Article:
Summit Information: Remember the temperature is colder, winds are stronger, and windchills are lower on summits. Bedrock and other exposed areas are icy and snow is deeper. Sight distance will be limited, sometimes significantly, when clouds cover the summits. (2/11)
Ice on Water: The return of below freezing temperatures (and the extreme cold this weekend) has and will be making ice. Ice may be thin in some locations where there had been open water just days ago such as: along shorelines, over running water, near inlets & outlets, and near boathouses & docks - especially those with "bubblers" or other ice prevention devices. Ice with snow on the surface, may not hold a person's weight. Always check the thickness of ice before traveling across it. (2/11)
Snow Information: Snow depths range from 2 to 4 inches of light fluffy snow over frozen ground or ice. An additional 3 to 4 inches of snow is forecast through Friday night. Use the link near the bottom of the right column to view the National Weather Service "NERFC Snow Information" for maps depicting current snow depths, daily snowfall amounts, snow forecasts and information about the snowpack. (2/11)
Trail Conditions: Trails may be icy under light snow. Carry crampons or spikes and use when warranted. Cross-country skiing conditions have improved with the best conditions found on roadways and flat, smooth trails. (2/11)
Blowdown: Blowdown (fallen or hanging trees, limbs, and branches) may be found on trails, especially on trails in the higher elevations and less used trails. (2/11)
Snowmobile Trails: Gates have been opened on some snowmobile trails. Currently snowmobile trail conditions are poor to fair with some snow in the forecast. Snowmobilers should check local conditions before going out on trails. Skiers and snowshoers using designated snowmobiles trails should keep to side to allow safe passage of snowmobiles. Snowmobiles should slow down when passing skiers and snowshoers. (2/11)
Seasonal Access Roads: All seasonal access roads are closed to public motor vehicle access at this time. The roads will be reopened after the spring mud season. (2016)
Hunting Season: Small game hunting seasons remain open. Hikers should be aware that they may meet hunters bearing firearms or other hunting implements while hiking on trails. Please recognize that these are fellow outdoor recreationists with the legal right to participate in these activities on the Forest Preserve. Hunting accidents involving non-hunters are extremely rare. Hikers may want to wear bright colors as an extra precaution. (2016)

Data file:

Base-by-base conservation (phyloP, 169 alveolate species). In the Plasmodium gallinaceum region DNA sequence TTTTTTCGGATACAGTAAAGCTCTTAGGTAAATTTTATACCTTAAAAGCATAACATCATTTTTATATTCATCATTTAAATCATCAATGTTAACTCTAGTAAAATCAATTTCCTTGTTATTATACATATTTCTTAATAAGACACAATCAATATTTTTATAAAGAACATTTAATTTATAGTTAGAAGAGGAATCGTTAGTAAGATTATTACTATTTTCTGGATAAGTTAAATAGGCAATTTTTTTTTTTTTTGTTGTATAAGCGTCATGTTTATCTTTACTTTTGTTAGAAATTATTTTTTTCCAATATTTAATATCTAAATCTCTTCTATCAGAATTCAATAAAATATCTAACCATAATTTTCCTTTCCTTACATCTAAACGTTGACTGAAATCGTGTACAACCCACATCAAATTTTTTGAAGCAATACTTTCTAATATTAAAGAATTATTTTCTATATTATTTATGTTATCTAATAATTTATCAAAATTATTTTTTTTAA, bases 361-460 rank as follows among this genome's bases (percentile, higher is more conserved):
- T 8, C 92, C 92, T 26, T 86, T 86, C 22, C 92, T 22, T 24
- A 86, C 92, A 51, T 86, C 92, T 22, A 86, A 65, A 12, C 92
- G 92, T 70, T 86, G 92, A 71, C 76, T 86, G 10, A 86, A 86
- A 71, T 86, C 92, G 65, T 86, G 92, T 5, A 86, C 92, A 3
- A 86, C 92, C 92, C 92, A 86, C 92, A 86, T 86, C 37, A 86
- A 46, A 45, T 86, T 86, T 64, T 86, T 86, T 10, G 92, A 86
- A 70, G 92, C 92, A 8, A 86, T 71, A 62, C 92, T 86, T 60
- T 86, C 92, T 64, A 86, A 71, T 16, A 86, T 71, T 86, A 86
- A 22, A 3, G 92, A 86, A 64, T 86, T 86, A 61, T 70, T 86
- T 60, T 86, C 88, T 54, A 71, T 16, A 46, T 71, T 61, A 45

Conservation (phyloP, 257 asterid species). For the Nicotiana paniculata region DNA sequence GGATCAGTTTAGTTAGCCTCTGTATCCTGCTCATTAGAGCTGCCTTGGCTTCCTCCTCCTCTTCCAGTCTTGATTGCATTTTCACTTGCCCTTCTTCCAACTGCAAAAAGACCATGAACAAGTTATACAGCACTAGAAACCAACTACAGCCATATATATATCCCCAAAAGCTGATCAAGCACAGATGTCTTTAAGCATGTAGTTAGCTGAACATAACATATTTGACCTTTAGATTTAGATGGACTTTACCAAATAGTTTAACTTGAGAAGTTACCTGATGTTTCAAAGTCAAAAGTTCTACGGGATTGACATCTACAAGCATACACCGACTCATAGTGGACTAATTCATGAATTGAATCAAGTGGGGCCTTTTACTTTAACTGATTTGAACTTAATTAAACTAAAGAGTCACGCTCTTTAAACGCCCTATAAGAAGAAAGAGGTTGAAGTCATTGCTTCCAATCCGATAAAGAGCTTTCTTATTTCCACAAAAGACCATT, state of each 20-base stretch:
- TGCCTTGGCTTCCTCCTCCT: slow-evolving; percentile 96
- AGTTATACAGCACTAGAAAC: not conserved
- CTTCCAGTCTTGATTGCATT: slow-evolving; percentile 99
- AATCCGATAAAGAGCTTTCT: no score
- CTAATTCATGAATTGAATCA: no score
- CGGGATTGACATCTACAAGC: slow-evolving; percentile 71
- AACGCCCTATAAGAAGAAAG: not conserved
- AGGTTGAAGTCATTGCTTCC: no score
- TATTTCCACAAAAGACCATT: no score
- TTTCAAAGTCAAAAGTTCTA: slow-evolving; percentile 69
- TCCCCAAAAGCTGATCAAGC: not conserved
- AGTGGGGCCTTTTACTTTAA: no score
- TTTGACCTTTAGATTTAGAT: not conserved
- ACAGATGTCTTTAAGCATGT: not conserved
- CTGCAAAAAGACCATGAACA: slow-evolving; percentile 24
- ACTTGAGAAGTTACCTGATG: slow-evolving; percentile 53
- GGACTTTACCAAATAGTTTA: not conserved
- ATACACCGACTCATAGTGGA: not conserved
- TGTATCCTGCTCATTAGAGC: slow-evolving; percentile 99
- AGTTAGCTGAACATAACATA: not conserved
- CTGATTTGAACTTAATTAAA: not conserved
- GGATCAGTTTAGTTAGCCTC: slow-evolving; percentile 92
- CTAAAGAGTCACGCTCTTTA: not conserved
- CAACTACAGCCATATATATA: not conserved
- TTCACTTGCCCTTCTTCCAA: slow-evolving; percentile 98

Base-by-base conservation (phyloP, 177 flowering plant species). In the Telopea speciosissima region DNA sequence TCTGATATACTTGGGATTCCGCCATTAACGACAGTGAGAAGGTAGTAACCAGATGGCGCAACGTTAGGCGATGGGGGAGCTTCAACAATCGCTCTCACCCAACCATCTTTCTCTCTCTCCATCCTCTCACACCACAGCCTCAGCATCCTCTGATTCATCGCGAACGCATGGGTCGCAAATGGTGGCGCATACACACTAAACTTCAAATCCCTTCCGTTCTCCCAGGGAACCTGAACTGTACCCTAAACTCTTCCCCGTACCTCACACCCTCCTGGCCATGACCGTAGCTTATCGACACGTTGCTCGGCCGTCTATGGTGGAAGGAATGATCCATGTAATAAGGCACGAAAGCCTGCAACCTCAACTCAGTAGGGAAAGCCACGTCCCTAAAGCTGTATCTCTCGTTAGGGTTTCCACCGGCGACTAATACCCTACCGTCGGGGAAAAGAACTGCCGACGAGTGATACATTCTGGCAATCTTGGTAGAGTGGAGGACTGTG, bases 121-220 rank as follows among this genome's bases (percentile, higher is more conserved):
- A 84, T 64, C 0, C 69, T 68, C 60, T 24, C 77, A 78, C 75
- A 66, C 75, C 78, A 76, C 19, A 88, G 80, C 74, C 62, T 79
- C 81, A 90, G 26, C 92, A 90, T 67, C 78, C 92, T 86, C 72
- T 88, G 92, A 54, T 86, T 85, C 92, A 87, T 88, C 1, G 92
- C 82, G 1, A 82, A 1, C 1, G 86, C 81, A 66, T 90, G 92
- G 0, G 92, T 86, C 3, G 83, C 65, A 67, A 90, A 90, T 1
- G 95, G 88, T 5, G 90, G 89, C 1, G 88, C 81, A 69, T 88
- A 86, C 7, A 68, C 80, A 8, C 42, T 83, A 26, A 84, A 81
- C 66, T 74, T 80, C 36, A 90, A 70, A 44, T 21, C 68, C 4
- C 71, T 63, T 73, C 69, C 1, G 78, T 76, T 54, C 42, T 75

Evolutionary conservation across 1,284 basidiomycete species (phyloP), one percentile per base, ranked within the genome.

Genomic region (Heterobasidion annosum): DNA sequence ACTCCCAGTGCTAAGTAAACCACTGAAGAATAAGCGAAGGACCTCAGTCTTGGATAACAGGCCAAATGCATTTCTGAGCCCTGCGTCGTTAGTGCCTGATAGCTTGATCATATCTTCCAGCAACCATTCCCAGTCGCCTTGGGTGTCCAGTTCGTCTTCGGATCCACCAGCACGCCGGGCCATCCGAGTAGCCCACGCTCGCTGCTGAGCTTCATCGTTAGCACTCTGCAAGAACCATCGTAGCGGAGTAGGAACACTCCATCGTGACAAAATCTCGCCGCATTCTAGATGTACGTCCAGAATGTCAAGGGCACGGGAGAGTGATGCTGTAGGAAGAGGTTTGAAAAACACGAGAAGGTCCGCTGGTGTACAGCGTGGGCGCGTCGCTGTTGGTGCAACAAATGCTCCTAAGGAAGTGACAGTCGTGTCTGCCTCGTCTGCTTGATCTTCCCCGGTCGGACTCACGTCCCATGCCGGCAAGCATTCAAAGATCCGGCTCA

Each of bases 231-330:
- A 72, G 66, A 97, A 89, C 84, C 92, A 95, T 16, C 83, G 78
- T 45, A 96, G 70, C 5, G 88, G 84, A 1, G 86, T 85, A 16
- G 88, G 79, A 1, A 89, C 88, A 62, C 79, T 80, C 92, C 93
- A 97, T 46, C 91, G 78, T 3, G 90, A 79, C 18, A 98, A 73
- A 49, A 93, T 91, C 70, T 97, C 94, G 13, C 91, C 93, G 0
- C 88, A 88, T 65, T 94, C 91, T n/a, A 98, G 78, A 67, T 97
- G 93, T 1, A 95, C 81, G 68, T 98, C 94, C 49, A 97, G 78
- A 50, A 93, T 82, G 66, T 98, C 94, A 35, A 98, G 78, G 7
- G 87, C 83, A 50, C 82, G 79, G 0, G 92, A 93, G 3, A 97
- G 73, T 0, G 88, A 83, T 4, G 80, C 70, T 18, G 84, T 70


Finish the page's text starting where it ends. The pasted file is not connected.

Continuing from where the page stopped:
Eastern Lake George Wild Forest
- Shelving Rock Road beyond Dacy Clearing Road is closed to snowmobiles until snows deepen. (2/4)
- The gates on Notch Lane in Mount Tom State Forest in southern Washington County are closed. The gates will be opened to snowmobiles when snow depths warrant, otherwise the gates will remain closed until the end of the spring mud season. (2/4)
- A snowstorm last winter which dumped more than a foot of wet, heavy snow in the Shelving Rock/Dacy Clearing area caused extensive blowdown on trails above 1,200 feet elevation. Please use caution when traversing the trail system as many section of trails are not clearly marked, indiscernible and/or impassable. DEC cleared some trails this spring and more work will take place this summer. Trails to the following mountains are in good shape: (2015)
- Buck Mountain
- Sleeping Beauty Mountain
- Shelving Rock Mountain
- Heavy blowdown is present above 1,200 feet on Erebus Mountain Trail, Fishbrook Pond to Lake George Trail and other lesser used trails in the area. (2015)
- Access to the 2,472-acre Saddles State Forest in northern Washington County, adjacent to the Adirondack Park, is currently limited due to the poor and unsafe condition of the access road and the lack of a parking area. While the public can walk the road there is no place nearby to park. DEC is working on plans to improve the road and to build a parking area. (2015)
- Users of the Shelving Rock Day Use Area must park in designated parking areas, not on the side of Shelving Rock Road. Vehicles parked along the road block traffic including emergency vehicles. Vehicles parked along the road will be ticketed. (2015)
- The Shelving Rock Area contains campsites, trails and day use areas.Ice continues to slowly thicken. Ice anglers are on the ice on waters open to ice fishing.
More about Trail Information for the Southeastern Adirondacks:
- Shelving Rock Area of the Lake George Wild Forest - New camping sites, parking lots and management actions in the Shelving Rock Area of the Lake George Wild Forest